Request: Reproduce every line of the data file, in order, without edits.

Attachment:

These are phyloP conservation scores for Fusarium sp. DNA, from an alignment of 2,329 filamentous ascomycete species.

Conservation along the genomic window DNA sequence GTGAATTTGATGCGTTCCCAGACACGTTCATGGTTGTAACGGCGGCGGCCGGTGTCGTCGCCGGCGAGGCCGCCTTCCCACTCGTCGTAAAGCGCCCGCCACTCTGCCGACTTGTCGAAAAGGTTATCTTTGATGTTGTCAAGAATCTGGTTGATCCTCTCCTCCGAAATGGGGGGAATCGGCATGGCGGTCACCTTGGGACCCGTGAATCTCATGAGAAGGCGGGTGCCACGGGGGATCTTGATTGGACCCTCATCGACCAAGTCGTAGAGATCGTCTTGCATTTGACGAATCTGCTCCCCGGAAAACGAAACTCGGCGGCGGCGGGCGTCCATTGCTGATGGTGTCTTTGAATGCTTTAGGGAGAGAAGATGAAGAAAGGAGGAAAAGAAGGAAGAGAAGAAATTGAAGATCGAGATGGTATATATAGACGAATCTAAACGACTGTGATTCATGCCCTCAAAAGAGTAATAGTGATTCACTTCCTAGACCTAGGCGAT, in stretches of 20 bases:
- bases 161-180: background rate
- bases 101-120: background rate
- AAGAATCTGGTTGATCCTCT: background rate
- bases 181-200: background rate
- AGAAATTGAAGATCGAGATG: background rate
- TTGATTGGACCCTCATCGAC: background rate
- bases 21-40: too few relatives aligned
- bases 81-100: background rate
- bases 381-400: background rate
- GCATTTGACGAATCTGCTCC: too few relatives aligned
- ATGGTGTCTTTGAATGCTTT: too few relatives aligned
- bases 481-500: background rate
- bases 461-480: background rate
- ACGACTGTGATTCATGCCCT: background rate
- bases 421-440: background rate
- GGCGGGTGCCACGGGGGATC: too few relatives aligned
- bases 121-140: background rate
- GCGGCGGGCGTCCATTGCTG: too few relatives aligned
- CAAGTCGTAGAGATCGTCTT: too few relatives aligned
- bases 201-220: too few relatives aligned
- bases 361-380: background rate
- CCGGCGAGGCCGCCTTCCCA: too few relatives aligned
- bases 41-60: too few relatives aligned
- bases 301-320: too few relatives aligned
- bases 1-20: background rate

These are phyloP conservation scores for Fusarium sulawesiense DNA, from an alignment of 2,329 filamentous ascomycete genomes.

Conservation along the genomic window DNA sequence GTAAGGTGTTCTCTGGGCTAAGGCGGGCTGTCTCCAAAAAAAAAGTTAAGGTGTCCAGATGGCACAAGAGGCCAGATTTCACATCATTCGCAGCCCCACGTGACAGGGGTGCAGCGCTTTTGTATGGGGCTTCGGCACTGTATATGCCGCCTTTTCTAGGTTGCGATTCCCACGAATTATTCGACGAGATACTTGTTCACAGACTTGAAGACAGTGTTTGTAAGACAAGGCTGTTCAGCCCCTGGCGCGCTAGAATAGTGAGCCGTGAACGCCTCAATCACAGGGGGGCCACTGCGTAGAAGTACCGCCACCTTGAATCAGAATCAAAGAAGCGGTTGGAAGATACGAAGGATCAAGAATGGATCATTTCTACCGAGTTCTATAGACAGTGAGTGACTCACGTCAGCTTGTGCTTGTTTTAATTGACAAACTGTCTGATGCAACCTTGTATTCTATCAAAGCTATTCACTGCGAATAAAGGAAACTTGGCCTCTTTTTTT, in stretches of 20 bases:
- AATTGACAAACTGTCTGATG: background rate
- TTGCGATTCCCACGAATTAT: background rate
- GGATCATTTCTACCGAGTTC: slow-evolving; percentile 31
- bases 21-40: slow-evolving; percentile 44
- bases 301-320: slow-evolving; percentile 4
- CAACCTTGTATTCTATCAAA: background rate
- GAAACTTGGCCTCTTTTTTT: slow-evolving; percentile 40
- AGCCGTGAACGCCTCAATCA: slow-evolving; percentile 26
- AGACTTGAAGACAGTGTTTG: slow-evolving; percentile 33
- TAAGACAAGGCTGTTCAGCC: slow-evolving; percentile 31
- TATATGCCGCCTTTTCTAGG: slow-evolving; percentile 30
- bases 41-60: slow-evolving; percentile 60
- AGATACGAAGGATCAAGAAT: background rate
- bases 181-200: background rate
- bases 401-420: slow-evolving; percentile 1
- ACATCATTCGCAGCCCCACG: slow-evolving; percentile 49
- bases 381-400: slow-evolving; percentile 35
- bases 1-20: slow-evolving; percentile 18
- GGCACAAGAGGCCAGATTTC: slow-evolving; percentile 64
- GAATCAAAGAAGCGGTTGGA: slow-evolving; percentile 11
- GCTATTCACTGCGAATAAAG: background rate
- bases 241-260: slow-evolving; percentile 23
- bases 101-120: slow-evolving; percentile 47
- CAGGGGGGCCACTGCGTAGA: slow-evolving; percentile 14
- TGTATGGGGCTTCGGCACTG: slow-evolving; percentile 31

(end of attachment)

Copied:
These are phyloP conservation scores for Fusarium sp. DNA, from an alignment of 2,329 filamentous ascomycete species.

Conservation along the genomic window DNA sequence GTGAATTTGATGCGTTCCCAGACACGTTCATGGTTGTAACGGCGGCGGCCGGTGTCGTCGCCGGCGAGGCCGCCTTCCCACTCGTCGTAAAGCGCCCGCCACTCTGCCGACTTGTCGAAAAGGTTATCTTTGATGTTGTCAAGAATCTGGTTGATCCTCTCCTCCGAAATGGGGGGAATCGGCATGGCGGTCACCTTGGGACCCGTGAATCTCATGAGAAGGCGGGTGCCACGGGGGATCTTGATTGGACCCTCATCGACCAAGTCGTAGAGATCGTCTTGCATTTGACGAATCTGCTCCCCGGAAAACGAAACTCGGCGGCGGCGGGCGTCCATTGCTGATGGTGTCTTTGAATGCTTTAGGGAGAGAAGATGAAGAAAGGAGGAAAAGAAGGAAGAGAAGAAATTGAAGATCGAGATGGTATATATAGACGAATCTAAACGACTGTGATTCATGCCCTCAAAAGAGTAATAGTGATTCACTTCCTAGACCTAGGCGAT, in stretches of 20 bases:
- bases 161-180: background rate
- bases 101-120: background rate
- AAGAATCTGGTTGATCCTCT: background rate
- bases 181-200: background rate
- AGAAATTGAAGATCGAGATG: background rate
- TTGATTGGACCCTCATCGAC: background rate
- bases 21-40: too few relatives aligned
- bases 81-100: background rate
- bases 381-400: background rate
- GCATTTGACGAATCTGCTCC: too few relatives aligned
- ATGGTGTCTTTGAATGCTTT: too few relatives aligned
- bases 481-500: background rate
- bases 461-480: background rate
- ACGACTGTGATTCATGCCCT: background rate
- bases 421-440: background rate
- GGCGGGTGCCACGGGGGATC: too few relatives aligned
- bases 121-140: background rate
- GCGGCGGGCGTCCATTGCTG: too few relatives aligned
- CAAGTCGTAGAGATCGTCTT: too few relatives aligned
- bases 201-220: too few relatives aligned
- bases 361-380: background rate
- CCGGCGAGGCCGCCTTCCCA: too few relatives aligned
- bases 41-60: too few relatives aligned
- bases 301-320: too few relatives aligned
- bases 1-20: background rate

These are phyloP conservation scores for Fusarium sulawesiense DNA, from an alignment of 2,329 filamentous ascomycete genomes.

Conservation along the genomic window DNA sequence GTAAGGTGTTCTCTGGGCTAAGGCGGGCTGTCTCCAAAAAAAAAGTTAAGGTGTCCAGATGGCACAAGAGGCCAGATTTCACATCATTCGCAGCCCCACGTGACAGGGGTGCAGCGCTTTTGTATGGGGCTTCGGCACTGTATATGCCGCCTTTTCTAGGTTGCGATTCCCACGAATTATTCGACGAGATACTTGTTCACAGACTTGAAGACAGTGTTTGTAAGACAAGGCTGTTCAGCCCCTGGCGCGCTAGAATAGTGAGCCGTGAACGCCTCAATCACAGGGGGGCCACTGCGTAGAAGTACCGCCACCTTGAATCAGAATCAAAGAAGCGGTTGGAAGATACGAAGGATCAAGAATGGATCATTTCTACCGAGTTCTATAGACAGTGAGTGACTCACGTCAGCTTGTGCTTGTTTTAATTGACAAACTGTCTGATGCAACCTTGTATTCTATCAAAGCTATTCACTGCGAATAAAGGAAACTTGGCCTCTTTTTTT, in stretches of 20 bases:
- AATTGACAAACTGTCTGATG: background rate
- TTGCGATTCCCACGAATTAT: background rate
- GGATCATTTCTACCGAGTTC: slow-evolving; percentile 31
- bases 21-40: slow-evolving; percentile 44
- bases 301-320: slow-evolving; percentile 4
- CAACCTTGTATTCTATCAAA: background rate
- GAAACTTGGCCTCTTTTTTT: slow-evolving; percentile 40
- AGCCGTGAACGCCTCAATCA: slow-evolving; percentile 26
- AGACTTGAAGACAGTGTTTG: slow-evolving; percentile 33
- TAAGACAAGGCTGTTCAGCC: slow-evolving; percentile 31
- TATATGCCGCCTTTTCTAGG: slow-evolving; percentile 30
- bases 41-60: slow-evolving; percentile 60
- AGATACGAAGGATCAAGAAT: background rate
- bases 181-200: background rate
- bases 401-420: slow-evolving; percentile 1
- ACATCATTCGCAGCCCCACG: slow-evolving; percentile 49
- bases 381-400: slow-evolving; percentile 35
- bases 1-20: slow-evolving; percentile 18
- GGCACAAGAGGCCAGATTTC: slow-evolving; percentile 64
- GAATCAAAGAAGCGGTTGGA: slow-evolving; percentile 11
- GCTATTCACTGCGAATAAAG: background rate
- bases 241-260: slow-evolving; percentile 23
- bases 101-120: slow-evolving; percentile 47
- CAGGGGGGCCACTGCGTAGA: slow-evolving; percentile 14
- TGTATGGGGCTTCGGCACTG: slow-evolving; percentile 31